FMV assumes that an asset is being used at its highest and best use. The aforementioned definitions recognize that there are distinct levels of trade and measurable marketplaces that generate their own data that contributes towards a conclusion of value. FMV contemplates retail value for the end user and assumes that the assets will continue as part of an operating business or be sold to other end users. This level of trade is affected by market acceptability of the assets, and the current supply, demand, scarcity, and rarity of the subject assets. A normal absorption rate of the assets into the open marketplace is considered when performing an M&E appraisal, as a fire sale of assets that flood the market could have a detrimental outcome on an assets value.

The above presents a solid foundation for the spectrum in which FMV would be applicable. For the purpose of financial reporting, the relevant standard of value is fair value, as defined by U.S. GAAP. ASC 820, Fair Value Measurements and Disclosures defines fair value as:

“the price that would be received to sell an asset or paid to transfer a liability in an orderly transaction between market participants at the measurement date.”

Nested in this definition are key concepts in which the reconciliation to FMV becomes apparent. These key concepts are:

  • Price: The price used to measure fair value is an exit price considered from the perspective of the market participant (seller) that holds the asset or liability.
  • The asset or liability: Fair value considers the condition and/or location of the asset (or liability). In some cases, the asset or liability stands alone. In other cases, it might be part of a group of assets or liabilities.
  • Transaction: Fair value assumes an orderly transaction that allows time for exposure to the market that is usual and customary and reflects market conditions at the measurement date.
  • Principal market: The principal market is the market in which the reporting entity would sell the asset or transfer the liability with the greatest volume and level of activity for the asset or liability.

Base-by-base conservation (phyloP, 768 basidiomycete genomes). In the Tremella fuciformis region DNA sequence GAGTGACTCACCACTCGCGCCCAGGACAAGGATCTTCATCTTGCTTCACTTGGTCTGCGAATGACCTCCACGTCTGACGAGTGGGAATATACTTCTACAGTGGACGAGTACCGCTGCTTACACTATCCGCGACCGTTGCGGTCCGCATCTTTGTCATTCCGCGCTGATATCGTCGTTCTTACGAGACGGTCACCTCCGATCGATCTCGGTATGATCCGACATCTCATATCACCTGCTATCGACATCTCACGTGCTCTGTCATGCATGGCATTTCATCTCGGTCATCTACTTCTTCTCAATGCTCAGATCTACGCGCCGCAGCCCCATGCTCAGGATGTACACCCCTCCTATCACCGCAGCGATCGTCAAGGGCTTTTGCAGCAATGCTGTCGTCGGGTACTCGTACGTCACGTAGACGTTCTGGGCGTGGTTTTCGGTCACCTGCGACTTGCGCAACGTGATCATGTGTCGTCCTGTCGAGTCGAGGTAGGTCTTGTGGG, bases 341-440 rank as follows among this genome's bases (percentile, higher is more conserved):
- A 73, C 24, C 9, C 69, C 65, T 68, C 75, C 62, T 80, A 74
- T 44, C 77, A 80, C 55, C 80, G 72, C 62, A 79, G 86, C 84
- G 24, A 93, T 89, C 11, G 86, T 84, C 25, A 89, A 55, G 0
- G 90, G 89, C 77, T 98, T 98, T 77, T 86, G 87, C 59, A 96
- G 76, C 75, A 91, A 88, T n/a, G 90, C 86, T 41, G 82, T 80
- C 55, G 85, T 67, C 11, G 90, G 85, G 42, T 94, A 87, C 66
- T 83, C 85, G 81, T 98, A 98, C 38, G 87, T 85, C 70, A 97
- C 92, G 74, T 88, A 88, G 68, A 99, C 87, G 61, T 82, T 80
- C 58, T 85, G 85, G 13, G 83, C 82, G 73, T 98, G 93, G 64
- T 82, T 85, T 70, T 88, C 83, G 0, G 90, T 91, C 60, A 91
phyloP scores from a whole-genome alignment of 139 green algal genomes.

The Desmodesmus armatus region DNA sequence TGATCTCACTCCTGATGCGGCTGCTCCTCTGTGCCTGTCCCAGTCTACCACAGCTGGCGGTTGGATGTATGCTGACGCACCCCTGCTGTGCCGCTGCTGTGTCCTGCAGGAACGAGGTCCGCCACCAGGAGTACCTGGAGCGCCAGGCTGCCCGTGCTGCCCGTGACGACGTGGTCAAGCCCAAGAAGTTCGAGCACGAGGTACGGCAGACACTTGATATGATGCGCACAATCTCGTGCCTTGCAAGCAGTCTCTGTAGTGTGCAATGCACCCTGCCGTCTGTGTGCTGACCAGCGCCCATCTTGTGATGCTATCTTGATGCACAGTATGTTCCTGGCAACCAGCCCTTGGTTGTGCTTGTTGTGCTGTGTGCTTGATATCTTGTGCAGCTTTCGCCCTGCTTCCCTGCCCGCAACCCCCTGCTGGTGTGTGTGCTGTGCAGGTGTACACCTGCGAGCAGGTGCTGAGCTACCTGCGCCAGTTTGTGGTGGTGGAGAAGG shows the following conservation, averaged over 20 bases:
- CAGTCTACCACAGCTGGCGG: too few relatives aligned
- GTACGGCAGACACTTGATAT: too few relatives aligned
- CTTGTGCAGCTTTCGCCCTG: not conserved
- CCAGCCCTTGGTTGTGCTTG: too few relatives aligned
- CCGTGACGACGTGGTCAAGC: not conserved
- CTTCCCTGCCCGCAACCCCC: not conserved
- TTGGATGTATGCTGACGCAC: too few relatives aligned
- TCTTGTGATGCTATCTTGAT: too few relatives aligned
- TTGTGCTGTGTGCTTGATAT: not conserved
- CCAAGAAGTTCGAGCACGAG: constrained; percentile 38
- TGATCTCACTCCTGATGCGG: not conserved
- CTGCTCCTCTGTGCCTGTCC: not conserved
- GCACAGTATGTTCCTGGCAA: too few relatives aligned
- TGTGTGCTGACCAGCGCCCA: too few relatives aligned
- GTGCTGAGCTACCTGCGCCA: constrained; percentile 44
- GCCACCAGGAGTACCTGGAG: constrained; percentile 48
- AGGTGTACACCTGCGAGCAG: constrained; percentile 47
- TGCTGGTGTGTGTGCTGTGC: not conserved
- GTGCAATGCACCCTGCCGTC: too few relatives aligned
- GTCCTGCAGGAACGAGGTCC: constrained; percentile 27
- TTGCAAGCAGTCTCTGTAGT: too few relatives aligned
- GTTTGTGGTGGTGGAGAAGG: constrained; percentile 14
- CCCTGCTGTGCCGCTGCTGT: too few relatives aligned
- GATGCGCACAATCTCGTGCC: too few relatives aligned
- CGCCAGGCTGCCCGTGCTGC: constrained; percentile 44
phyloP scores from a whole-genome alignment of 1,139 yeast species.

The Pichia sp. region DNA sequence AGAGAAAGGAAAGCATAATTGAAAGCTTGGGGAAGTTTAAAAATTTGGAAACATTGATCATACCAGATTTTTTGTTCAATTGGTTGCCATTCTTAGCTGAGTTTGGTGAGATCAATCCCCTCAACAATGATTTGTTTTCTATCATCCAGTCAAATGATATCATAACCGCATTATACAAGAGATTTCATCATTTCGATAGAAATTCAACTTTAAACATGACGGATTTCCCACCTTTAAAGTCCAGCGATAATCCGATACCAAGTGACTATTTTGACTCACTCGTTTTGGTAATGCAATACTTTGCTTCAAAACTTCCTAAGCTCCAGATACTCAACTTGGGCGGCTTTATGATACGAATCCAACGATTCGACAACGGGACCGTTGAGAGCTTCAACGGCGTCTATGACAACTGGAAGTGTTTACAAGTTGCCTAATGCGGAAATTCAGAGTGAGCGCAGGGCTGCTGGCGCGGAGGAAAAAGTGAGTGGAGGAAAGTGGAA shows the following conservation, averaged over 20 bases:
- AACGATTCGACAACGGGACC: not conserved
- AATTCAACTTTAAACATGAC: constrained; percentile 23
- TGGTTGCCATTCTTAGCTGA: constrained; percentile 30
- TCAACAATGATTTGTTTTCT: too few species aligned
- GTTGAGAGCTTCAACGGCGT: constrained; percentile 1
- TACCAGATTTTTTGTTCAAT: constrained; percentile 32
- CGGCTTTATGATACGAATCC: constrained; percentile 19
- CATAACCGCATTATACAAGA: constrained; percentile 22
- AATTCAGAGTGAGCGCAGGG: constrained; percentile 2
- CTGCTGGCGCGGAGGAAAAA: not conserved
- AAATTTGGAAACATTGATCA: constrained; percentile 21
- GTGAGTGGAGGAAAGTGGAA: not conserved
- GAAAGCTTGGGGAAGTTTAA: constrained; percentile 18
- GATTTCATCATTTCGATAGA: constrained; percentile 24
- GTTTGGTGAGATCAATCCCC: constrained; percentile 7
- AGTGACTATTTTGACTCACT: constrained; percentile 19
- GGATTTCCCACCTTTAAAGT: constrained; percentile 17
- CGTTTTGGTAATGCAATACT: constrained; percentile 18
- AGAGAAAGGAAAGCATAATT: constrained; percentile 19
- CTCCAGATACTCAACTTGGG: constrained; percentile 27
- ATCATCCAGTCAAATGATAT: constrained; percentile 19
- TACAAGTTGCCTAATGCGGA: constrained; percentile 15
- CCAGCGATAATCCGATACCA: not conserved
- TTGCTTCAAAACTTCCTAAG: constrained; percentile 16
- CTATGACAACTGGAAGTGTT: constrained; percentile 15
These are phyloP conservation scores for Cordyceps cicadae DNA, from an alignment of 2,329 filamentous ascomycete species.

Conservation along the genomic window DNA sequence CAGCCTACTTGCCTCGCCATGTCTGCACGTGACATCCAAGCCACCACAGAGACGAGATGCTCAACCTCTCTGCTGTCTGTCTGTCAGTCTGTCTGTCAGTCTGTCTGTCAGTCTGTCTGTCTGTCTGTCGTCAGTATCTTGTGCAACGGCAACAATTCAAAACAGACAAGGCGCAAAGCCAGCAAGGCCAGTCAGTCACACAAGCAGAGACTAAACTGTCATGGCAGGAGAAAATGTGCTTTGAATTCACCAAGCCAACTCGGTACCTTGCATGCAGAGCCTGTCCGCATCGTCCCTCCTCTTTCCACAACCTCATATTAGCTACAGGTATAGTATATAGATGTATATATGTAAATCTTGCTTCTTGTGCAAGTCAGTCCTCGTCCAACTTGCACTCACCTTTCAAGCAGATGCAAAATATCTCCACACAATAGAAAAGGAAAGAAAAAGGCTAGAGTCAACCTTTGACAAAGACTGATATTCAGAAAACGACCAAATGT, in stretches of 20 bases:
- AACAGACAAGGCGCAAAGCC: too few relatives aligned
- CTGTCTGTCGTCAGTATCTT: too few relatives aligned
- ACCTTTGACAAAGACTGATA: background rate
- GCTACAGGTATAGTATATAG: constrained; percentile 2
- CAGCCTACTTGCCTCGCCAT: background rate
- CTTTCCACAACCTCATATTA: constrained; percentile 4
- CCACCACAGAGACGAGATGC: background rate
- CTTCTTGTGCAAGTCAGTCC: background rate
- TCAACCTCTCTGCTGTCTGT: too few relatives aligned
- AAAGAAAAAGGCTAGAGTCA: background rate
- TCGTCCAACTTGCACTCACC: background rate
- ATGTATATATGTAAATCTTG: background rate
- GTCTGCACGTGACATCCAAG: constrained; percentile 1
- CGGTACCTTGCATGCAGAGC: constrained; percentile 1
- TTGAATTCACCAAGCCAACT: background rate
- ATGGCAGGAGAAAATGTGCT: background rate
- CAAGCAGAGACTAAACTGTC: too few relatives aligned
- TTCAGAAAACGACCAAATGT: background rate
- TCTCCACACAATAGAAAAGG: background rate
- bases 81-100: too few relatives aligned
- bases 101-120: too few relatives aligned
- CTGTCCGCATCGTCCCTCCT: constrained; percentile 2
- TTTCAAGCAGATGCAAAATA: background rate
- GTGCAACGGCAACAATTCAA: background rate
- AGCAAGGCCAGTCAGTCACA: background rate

• Market participants: Independent (read: not related parties), knowledgeable, able and willing (read: not forced) buyers and sellers in the principal (read: most advantageous) market.
  • Highest and best use: Fair value refers to the highest and best use of an asset from the perspective of market participants.
  • Premise of value: Refers to an assumption of whether the fair value estimate is based on an “in-use” or “in-exchange” premise, with the appropriate premise being the one that reflects the highest and best use of the asset.

When comparing the presented definitions of FMV and FV, parallels and synergies become apparent, including the parties both being knowledgeable and willing participants, as well as the equipment being utilized at its highest and best use in an on-going business entity. In effect, fair market value, for M&E, is an estimated value and fair value is a realized value in the market. These concepts are not mutually exclusive and without a fair market value in place a fair value cannot be realized. While these standards of value are applied and defined in different financial landscapes, assuming an asset transaction satisfies the criteria of both standards, fair market value is fair value in a machinery and equipment appraisal.

By |2018-09-19T10:44:25+00:00September 19th, 2018|Acquisitions, Financial, Select Articles, Valuation|Comments Off on Fair Market Value to Fair Value reconciliation in Machinery and Equipment Appraisals